MacDailyNews Take: Oh, for the love of… “One person familiar with the situation” who likely works for an Apple competitor and sees what’s in store (but, not in the App Store) for them. Again, Apple does not have a monopoly, therefore antitrust enforcers have no case.
Catan and Kane report, “Some developers said it would be difficult for Apple to enforce the provision about not transmitting iPhone data to the extent that the language implies. Ads inside apps are a key revenue source for developers of free or inexpensive apps. ‘At the end of the day, developers need a way to make money,’ said Krishna Subramanian, a co-founder of ad-exchange network Mobclix Inc.”
MacDailyNews Take: iAd gives developers a better way to make money. Which, of course, is not what a co-founder of a third-party ad-exchange network wants to hear. Tough. It’s Apple’s platform, they have nothing near a monopoly, and they do not force people to buy iPhones, iPod touches, and/or iPads, nor does Apple even require people to use the iTunes App Store to download apps. If, someday, Apple were to assume a monopoly position (which is legal, by the way; it’s illegal to abuse that position – ask Microsoft about the distinction) then antitrust regulators may have some things to consider, but not today, not by a long shot.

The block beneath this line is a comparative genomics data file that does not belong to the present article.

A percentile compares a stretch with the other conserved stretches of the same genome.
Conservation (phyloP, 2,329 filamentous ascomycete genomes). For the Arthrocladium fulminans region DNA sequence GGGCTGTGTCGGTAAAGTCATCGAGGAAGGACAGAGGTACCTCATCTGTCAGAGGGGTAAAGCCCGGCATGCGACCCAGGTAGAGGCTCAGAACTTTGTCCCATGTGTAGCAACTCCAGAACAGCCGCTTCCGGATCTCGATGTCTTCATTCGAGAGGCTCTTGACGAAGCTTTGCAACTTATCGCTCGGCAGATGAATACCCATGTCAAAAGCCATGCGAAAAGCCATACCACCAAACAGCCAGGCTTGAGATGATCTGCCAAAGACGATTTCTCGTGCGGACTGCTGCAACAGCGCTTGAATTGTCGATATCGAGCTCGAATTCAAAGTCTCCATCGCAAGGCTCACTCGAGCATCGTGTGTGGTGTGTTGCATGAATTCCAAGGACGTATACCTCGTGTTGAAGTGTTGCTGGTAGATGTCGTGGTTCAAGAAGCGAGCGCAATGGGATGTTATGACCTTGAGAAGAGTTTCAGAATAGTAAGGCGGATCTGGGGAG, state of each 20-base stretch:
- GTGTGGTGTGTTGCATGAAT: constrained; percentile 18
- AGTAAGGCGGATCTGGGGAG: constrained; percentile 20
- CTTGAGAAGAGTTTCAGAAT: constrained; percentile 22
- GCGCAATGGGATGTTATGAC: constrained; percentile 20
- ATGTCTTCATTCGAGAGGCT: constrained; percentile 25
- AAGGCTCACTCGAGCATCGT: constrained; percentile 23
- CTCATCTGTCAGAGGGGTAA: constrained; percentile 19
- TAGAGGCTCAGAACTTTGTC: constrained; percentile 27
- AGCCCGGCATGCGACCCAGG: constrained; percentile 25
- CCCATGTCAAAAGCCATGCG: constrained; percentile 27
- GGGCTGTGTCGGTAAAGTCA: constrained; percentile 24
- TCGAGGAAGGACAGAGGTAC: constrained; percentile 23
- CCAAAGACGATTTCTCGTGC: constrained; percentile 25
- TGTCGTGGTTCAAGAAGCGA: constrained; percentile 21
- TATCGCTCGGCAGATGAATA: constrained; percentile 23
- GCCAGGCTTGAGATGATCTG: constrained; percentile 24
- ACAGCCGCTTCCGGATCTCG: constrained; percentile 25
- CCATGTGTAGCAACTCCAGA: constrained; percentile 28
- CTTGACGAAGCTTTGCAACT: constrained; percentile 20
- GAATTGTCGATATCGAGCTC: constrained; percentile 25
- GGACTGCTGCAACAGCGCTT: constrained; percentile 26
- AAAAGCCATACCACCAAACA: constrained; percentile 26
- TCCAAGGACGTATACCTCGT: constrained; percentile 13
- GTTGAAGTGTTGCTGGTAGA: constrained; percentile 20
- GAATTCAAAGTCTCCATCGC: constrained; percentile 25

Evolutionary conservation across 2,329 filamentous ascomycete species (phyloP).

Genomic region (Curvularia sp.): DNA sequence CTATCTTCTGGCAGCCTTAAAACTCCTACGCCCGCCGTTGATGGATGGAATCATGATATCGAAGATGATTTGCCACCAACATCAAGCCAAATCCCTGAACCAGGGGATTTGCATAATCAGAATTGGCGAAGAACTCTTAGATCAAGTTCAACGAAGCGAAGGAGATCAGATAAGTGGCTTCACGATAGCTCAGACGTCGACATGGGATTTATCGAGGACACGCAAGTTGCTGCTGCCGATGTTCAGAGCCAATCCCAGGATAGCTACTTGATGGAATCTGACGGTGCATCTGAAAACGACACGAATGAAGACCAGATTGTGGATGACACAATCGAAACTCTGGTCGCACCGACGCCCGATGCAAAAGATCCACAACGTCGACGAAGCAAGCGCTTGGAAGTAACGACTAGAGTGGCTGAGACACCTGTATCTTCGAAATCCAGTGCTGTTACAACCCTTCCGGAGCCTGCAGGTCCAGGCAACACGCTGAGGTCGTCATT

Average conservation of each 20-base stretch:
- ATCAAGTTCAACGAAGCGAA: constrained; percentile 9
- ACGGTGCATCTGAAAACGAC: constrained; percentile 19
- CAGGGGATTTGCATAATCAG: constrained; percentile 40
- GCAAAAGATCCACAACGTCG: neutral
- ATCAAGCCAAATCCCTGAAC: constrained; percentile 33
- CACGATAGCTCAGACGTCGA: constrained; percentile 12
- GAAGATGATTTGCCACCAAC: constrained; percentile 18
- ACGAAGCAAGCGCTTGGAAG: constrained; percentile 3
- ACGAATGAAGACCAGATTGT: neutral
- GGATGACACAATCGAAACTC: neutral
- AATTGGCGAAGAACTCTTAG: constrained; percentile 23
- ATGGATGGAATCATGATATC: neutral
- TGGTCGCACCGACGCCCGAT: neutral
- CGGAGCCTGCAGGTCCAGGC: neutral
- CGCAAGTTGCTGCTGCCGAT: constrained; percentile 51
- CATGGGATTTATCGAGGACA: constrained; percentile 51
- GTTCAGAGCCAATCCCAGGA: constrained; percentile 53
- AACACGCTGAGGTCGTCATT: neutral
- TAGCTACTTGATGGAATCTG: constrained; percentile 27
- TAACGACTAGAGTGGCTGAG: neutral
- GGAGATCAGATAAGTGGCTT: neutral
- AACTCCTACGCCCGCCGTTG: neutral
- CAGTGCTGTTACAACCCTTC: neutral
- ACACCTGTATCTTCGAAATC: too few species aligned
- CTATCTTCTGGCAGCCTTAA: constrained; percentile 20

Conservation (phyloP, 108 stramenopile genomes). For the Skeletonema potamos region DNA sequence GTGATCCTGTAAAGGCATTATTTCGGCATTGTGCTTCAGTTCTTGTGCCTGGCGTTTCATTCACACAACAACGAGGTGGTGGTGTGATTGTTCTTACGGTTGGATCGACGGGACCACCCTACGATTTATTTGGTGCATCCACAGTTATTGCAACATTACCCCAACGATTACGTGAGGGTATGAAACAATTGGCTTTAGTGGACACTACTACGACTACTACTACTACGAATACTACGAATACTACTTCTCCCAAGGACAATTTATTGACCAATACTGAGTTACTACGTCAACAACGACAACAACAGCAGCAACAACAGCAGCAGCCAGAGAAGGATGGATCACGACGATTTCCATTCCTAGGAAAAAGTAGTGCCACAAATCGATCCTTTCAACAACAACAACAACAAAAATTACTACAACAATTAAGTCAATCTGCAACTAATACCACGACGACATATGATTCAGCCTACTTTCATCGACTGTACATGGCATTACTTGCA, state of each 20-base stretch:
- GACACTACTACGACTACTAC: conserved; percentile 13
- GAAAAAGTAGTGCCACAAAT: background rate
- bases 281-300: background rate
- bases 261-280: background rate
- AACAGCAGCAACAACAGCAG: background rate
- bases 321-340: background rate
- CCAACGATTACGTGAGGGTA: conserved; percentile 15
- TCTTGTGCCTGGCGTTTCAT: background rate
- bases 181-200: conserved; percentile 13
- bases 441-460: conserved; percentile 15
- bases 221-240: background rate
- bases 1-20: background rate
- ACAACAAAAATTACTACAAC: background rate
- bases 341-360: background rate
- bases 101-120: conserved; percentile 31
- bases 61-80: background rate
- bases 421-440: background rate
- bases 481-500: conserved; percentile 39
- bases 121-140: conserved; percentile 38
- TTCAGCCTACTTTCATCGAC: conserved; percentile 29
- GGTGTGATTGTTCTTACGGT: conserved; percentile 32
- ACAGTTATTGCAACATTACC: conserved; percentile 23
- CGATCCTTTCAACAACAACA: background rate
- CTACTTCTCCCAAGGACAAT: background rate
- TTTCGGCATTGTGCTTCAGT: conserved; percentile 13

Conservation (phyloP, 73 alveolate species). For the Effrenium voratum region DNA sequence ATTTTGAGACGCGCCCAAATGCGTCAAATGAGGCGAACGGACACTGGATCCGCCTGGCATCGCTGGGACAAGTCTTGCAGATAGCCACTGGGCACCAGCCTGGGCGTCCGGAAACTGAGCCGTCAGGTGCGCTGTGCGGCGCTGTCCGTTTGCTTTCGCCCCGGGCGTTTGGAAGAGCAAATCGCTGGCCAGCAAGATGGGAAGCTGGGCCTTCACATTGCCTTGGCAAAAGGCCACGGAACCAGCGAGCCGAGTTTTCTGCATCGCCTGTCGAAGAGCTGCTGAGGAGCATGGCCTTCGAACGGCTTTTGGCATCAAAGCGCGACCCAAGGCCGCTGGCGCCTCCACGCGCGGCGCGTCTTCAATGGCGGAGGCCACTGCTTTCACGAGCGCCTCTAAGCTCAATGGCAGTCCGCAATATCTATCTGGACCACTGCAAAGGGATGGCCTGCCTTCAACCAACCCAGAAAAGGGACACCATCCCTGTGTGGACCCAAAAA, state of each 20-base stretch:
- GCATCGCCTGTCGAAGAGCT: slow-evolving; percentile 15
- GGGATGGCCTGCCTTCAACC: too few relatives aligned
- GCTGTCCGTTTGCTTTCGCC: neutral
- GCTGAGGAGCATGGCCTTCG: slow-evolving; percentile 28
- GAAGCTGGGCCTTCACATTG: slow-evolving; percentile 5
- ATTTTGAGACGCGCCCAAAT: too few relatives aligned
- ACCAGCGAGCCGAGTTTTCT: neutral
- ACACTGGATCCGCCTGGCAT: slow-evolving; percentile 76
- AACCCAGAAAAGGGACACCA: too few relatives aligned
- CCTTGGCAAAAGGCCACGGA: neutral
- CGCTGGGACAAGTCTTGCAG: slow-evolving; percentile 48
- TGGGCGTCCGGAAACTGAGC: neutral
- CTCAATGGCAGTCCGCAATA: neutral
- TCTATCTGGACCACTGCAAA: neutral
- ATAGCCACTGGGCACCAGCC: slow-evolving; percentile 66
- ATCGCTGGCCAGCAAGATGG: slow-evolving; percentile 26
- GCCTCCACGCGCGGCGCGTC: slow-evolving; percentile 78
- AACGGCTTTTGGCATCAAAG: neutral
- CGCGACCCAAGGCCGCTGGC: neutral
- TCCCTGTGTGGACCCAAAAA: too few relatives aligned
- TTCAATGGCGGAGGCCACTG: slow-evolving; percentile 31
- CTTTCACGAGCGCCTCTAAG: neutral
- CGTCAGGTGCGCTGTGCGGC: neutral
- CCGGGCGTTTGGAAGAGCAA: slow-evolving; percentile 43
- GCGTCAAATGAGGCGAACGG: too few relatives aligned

Full article here.
MacDailyNews Take: Certain software vendors, device makers, ad networks, search engine companies, heck, almost everybody with a brain, sees what’s coming, but the fact remains: There simply is no Apple monopoly for trustbusters to go after.